Ruby then set off on a journey that would eventually lead to her business, although she didn’t know this at the time. One of her volunteer roles was for the Women’s Environmental Network, which involved campaigning about women’s health and rights.
Ruby said: “One day I was telling them about how I used rags from my mum’s old saris as a sanitary product when I was in Nepal. Back home, when you get your period, you can’t stay in the family home as you mustn’t be near your father. Nobody will pass you food by hand – it’s a bit like Covid isolation. After the first one, women must stay away from the kitchen for four days each time they get their period. Because I’d been talking about this, I was asked to work on a pilot project talking to girls about reusable sanitary products.”
Eventually – armed with a community grant from Sainsbury’s – she set up an award-winning project called Food Waste Ninjas educating schools and pupils on food waste, inspired by an OU waste management project she’d been part of.
A lightbulb moment
“Working on Food Waste Ninjas, I realised that if I put my heart and soul into something, people responded. It was then that I started looking into other waste problems – one of which is in disposable sanitary products,” she said.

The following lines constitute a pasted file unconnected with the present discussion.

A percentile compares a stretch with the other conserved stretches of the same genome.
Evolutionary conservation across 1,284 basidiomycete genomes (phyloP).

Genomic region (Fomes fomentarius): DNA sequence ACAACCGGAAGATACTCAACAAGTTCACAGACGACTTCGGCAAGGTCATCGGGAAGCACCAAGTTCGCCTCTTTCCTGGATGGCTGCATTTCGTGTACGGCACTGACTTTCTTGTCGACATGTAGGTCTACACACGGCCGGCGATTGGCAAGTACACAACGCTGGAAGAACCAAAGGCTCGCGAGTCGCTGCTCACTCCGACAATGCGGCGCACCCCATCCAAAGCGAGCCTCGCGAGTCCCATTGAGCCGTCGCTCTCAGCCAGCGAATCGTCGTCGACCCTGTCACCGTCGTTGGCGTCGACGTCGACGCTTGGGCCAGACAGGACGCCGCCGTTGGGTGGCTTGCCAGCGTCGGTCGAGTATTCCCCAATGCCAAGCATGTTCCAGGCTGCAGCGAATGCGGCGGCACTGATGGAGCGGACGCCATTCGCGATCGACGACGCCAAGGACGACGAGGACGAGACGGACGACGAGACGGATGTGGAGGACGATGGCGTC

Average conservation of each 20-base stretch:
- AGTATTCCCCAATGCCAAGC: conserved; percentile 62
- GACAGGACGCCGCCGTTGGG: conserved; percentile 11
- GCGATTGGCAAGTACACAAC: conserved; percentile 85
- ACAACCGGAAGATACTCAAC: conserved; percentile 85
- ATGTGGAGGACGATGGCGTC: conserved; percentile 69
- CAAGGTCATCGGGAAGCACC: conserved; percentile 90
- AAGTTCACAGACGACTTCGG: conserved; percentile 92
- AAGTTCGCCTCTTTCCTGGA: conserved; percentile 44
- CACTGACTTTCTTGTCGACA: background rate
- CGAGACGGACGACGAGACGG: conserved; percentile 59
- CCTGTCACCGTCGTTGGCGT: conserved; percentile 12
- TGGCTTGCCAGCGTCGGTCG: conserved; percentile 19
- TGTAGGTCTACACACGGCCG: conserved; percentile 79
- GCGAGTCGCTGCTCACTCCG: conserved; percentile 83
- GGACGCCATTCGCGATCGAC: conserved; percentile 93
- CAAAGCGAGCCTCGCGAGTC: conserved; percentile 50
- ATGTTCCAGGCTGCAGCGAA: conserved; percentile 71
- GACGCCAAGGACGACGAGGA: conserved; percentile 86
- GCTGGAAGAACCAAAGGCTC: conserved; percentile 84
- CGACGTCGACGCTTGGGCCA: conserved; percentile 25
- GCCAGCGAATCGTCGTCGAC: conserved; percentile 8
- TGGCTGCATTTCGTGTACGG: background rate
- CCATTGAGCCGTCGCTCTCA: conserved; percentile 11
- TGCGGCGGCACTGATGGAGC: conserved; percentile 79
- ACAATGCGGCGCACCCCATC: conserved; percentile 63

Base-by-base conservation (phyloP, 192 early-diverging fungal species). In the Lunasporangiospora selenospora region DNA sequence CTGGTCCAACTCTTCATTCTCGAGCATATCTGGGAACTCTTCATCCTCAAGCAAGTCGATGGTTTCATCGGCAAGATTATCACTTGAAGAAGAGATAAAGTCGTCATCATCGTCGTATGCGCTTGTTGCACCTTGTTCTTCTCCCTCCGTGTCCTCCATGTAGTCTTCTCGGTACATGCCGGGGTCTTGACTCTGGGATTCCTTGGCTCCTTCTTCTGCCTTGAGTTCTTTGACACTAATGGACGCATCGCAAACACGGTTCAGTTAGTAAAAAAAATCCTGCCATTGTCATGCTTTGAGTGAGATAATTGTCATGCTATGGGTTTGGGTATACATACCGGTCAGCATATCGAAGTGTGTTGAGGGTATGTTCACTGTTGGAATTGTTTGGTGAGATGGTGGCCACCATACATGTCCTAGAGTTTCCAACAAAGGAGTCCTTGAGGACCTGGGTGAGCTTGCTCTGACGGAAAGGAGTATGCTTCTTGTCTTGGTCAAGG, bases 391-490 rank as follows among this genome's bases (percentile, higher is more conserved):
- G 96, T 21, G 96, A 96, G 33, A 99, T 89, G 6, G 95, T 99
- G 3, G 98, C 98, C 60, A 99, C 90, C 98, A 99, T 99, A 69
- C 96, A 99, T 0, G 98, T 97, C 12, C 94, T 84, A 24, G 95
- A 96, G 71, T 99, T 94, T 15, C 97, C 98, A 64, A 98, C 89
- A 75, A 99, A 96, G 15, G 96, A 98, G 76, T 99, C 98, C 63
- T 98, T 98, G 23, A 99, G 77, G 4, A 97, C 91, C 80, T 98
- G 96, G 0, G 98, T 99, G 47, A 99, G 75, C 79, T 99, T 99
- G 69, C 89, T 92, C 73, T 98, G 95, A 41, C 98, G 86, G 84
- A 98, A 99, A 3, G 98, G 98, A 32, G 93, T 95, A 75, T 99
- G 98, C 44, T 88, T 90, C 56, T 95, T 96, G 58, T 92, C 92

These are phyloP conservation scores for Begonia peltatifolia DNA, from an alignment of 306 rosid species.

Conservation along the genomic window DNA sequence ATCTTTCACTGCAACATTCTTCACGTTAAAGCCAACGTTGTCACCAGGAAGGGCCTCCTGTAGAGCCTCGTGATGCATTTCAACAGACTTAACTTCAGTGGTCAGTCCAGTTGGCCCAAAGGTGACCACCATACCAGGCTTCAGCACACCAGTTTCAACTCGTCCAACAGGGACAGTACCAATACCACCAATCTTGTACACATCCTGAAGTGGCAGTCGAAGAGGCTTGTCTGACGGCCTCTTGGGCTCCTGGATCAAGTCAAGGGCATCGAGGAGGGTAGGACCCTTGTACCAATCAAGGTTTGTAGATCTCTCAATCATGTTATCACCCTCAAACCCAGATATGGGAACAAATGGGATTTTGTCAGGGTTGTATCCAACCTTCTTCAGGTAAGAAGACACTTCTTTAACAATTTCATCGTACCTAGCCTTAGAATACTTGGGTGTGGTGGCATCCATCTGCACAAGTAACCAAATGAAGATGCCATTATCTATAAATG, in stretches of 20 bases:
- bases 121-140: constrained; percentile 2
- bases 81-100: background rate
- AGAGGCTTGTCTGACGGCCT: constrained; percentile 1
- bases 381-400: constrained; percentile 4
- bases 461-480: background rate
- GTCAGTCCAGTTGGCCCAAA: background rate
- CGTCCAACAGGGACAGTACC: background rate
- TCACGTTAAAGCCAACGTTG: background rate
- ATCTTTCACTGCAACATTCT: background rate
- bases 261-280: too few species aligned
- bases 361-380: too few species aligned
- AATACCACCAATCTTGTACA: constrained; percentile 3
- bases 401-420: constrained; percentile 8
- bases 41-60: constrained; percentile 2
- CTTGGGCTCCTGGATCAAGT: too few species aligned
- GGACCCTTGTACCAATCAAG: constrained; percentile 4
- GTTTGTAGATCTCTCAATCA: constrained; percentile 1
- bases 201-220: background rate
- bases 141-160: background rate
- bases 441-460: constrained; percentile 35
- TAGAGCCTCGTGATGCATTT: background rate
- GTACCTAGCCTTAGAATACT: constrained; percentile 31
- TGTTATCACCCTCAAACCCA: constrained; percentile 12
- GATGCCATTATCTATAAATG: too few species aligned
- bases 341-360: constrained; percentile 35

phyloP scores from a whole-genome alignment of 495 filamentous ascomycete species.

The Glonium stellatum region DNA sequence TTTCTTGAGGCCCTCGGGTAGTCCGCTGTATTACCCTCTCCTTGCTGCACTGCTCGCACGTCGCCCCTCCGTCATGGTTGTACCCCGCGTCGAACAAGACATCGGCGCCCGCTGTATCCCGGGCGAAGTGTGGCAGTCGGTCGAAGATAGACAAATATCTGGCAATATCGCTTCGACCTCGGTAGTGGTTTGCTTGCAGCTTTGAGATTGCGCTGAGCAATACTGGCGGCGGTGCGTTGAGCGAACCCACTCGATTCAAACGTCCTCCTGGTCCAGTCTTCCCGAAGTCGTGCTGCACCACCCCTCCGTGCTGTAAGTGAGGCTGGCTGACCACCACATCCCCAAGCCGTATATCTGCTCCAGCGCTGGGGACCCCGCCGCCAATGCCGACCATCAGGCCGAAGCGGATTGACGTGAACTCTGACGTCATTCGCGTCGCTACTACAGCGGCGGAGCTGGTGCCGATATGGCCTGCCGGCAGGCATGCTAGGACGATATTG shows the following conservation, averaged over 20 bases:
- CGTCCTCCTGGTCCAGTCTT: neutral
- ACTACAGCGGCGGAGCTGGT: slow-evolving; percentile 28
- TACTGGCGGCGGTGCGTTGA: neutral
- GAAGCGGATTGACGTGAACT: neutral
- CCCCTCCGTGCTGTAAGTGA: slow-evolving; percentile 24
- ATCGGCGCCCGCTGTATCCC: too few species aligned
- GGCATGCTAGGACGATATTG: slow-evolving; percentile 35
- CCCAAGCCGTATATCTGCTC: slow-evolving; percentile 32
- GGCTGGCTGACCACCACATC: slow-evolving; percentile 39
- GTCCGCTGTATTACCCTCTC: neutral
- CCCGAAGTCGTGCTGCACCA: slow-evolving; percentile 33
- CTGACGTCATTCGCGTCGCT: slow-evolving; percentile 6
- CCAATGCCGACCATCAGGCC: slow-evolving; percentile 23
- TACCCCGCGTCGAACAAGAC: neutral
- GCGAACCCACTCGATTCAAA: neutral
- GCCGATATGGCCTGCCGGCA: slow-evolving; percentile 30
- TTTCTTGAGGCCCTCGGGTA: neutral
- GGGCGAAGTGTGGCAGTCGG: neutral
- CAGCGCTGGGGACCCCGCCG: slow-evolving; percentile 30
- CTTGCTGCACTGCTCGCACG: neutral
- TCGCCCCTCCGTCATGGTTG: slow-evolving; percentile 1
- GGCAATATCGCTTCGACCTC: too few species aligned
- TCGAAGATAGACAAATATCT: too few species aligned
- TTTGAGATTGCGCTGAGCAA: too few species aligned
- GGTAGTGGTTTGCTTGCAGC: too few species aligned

“In studying for my Environmental Science degree, I’d discovered that more than 200,000 tonnes of tampons and pads were sent to UK landfills every year, contributing to the mounting tide of plastic pollution. I knew something had to change about the way we handled menstruation.
“One day, I was talking about how I would pin my reusable pads into my underwear in Nepal and I suddenly thought ‘Why can’t we stitch fabric into our underwear and make a reusable sanitary item?’ I had a lightbulb moment.”
That night, Ruby – who had never sewed before – bought herself a £60 sewing machine and set to work making and testing prototypes. She researched the market and found there was nothing similar available. She spent weeks sourcing appropriate absorbent fabrics and liaising with manufacturers, before putting her project on Kickstarter. Within two weeks it was fully funded, and WUKA was born. The brand was all about affordable underwear as well as sustainability, smashing taboos and body inclusivity.